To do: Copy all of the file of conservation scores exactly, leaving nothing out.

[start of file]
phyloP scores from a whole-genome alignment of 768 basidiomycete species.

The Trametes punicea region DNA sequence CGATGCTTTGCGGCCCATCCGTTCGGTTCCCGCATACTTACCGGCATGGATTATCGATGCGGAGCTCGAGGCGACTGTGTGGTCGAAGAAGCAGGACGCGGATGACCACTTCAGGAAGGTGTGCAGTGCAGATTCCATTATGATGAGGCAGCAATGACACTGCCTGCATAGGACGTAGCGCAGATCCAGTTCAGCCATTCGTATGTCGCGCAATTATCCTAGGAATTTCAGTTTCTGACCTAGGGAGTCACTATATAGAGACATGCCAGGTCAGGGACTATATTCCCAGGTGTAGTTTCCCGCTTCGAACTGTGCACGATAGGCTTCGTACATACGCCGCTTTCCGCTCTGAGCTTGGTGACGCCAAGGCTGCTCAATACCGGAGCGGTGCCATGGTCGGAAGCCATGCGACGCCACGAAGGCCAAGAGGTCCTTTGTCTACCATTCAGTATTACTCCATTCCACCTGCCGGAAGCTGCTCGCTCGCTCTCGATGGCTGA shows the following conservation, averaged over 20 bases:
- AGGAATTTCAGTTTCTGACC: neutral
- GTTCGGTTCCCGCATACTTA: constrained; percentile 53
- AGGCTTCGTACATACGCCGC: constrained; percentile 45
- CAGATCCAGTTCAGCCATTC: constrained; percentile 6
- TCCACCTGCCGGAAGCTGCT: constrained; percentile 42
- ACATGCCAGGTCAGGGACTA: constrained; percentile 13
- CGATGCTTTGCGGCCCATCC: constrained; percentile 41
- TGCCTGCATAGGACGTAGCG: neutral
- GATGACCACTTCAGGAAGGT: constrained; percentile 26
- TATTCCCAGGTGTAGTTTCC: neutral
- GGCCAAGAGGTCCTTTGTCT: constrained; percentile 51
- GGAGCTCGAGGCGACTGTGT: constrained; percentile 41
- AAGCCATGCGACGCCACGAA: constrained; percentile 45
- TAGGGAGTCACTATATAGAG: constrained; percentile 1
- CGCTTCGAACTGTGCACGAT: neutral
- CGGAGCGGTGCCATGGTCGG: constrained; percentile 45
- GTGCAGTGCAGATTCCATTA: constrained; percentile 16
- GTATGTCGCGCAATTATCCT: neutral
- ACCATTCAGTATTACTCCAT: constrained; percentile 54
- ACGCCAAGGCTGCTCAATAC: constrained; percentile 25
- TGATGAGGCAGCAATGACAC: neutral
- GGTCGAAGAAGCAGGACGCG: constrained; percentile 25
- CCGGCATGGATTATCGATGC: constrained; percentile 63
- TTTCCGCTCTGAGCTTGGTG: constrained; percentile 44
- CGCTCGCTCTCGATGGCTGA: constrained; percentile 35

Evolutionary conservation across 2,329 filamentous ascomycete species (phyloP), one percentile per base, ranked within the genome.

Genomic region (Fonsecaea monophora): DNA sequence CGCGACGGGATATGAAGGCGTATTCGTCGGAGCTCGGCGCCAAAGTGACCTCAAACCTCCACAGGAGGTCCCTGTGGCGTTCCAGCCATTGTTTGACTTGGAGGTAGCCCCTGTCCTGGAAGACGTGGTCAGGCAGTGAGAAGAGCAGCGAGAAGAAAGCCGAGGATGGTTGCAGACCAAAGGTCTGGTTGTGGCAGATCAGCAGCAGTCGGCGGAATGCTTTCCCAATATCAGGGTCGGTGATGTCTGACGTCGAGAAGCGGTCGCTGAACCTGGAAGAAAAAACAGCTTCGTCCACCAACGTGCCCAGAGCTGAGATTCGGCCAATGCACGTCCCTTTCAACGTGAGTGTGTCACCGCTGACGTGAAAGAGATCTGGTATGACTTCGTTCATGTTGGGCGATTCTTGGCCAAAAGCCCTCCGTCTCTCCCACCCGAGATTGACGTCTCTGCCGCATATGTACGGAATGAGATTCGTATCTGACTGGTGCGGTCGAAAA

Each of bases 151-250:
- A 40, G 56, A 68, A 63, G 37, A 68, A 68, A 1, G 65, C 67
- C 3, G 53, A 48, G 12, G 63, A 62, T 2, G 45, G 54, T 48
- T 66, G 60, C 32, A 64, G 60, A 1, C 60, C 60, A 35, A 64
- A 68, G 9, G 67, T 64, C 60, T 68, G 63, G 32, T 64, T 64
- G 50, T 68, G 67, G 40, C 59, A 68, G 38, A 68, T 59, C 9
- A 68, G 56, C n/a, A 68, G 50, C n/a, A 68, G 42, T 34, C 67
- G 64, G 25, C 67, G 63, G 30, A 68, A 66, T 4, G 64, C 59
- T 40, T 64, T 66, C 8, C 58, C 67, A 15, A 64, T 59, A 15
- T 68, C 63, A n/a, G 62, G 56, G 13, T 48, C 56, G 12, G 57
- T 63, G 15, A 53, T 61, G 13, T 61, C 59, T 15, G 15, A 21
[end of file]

phyloP scores from a whole-genome alignment of 768 basidiomycete species.

The Trametes punicea region DNA sequence CGATGCTTTGCGGCCCATCCGTTCGGTTCCCGCATACTTACCGGCATGGATTATCGATGCGGAGCTCGAGGCGACTGTGTGGTCGAAGAAGCAGGACGCGGATGACCACTTCAGGAAGGTGTGCAGTGCAGATTCCATTATGATGAGGCAGCAATGACACTGCCTGCATAGGACGTAGCGCAGATCCAGTTCAGCCATTCGTATGTCGCGCAATTATCCTAGGAATTTCAGTTTCTGACCTAGGGAGTCACTATATAGAGACATGCCAGGTCAGGGACTATATTCCCAGGTGTAGTTTCCCGCTTCGAACTGTGCACGATAGGCTTCGTACATACGCCGCTTTCCGCTCTGAGCTTGGTGACGCCAAGGCTGCTCAATACCGGAGCGGTGCCATGGTCGGAAGCCATGCGACGCCACGAAGGCCAAGAGGTCCTTTGTCTACCATTCAGTATTACTCCATTCCACCTGCCGGAAGCTGCTCGCTCGCTCTCGATGGCTGA shows the following conservation, averaged over 20 bases:
- AGGAATTTCAGTTTCTGACC: neutral
- GTTCGGTTCCCGCATACTTA: constrained; percentile 53
- AGGCTTCGTACATACGCCGC: constrained; percentile 45
- CAGATCCAGTTCAGCCATTC: constrained; percentile 6
- TCCACCTGCCGGAAGCTGCT: constrained; percentile 42
- ACATGCCAGGTCAGGGACTA: constrained; percentile 13
- CGATGCTTTGCGGCCCATCC: constrained; percentile 41
- TGCCTGCATAGGACGTAGCG: neutral
- GATGACCACTTCAGGAAGGT: constrained; percentile 26
- TATTCCCAGGTGTAGTTTCC: neutral
- GGCCAAGAGGTCCTTTGTCT: constrained; percentile 51
- GGAGCTCGAGGCGACTGTGT: constrained; percentile 41
- AAGCCATGCGACGCCACGAA: constrained; percentile 45
- TAGGGAGTCACTATATAGAG: constrained; percentile 1
- CGCTTCGAACTGTGCACGAT: neutral
- CGGAGCGGTGCCATGGTCGG: constrained; percentile 45
- GTGCAGTGCAGATTCCATTA: constrained; percentile 16
- GTATGTCGCGCAATTATCCT: neutral
- ACCATTCAGTATTACTCCAT: constrained; percentile 54
- ACGCCAAGGCTGCTCAATAC: constrained; percentile 25
- TGATGAGGCAGCAATGACAC: neutral
- GGTCGAAGAAGCAGGACGCG: constrained; percentile 25
- CCGGCATGGATTATCGATGC: constrained; percentile 63
- TTTCCGCTCTGAGCTTGGTG: constrained; percentile 44
- CGCTCGCTCTCGATGGCTGA: constrained; percentile 35

Evolutionary conservation across 2,329 filamentous ascomycete species (phyloP), one percentile per base, ranked within the genome.

Genomic region (Fonsecaea monophora): DNA sequence CGCGACGGGATATGAAGGCGTATTCGTCGGAGCTCGGCGCCAAAGTGACCTCAAACCTCCACAGGAGGTCCCTGTGGCGTTCCAGCCATTGTTTGACTTGGAGGTAGCCCCTGTCCTGGAAGACGTGGTCAGGCAGTGAGAAGAGCAGCGAGAAGAAAGCCGAGGATGGTTGCAGACCAAAGGTCTGGTTGTGGCAGATCAGCAGCAGTCGGCGGAATGCTTTCCCAATATCAGGGTCGGTGATGTCTGACGTCGAGAAGCGGTCGCTGAACCTGGAAGAAAAAACAGCTTCGTCCACCAACGTGCCCAGAGCTGAGATTCGGCCAATGCACGTCCCTTTCAACGTGAGTGTGTCACCGCTGACGTGAAAGAGATCTGGTATGACTTCGTTCATGTTGGGCGATTCTTGGCCAAAAGCCCTCCGTCTCTCCCACCCGAGATTGACGTCTCTGCCGCATATGTACGGAATGAGATTCGTATCTGACTGGTGCGGTCGAAAA

Each of bases 151-250:
- A 40, G 56, A 68, A 63, G 37, A 68, A 68, A 1, G 65, C 67
- C 3, G 53, A 48, G 12, G 63, A 62, T 2, G 45, G 54, T 48
- T 66, G 60, C 32, A 64, G 60, A 1, C 60, C 60, A 35, A 64
- A 68, G 9, G 67, T 64, C 60, T 68, G 63, G 32, T 64, T 64
- G 50, T 68, G 67, G 40, C 59, A 68, G 38, A 68, T 59, C 9
- A 68, G 56, C n/a, A 68, G 50, C n/a, A 68, G 42, T 34, C 67
- G 64, G 25, C 67, G 63, G 30, A 68, A 66, T 4, G 64, C 59
- T 40, T 64, T 66, C 8, C 58, C 67, A 15, A 64, T 59, A 15
- T 68, C 63, A n/a, G 62, G 56, G 13, T 48, C 56, G 12, G 57
- T 63, G 15, A 53, T 61, G 13, T 61, C 59, T 15, G 15, A 21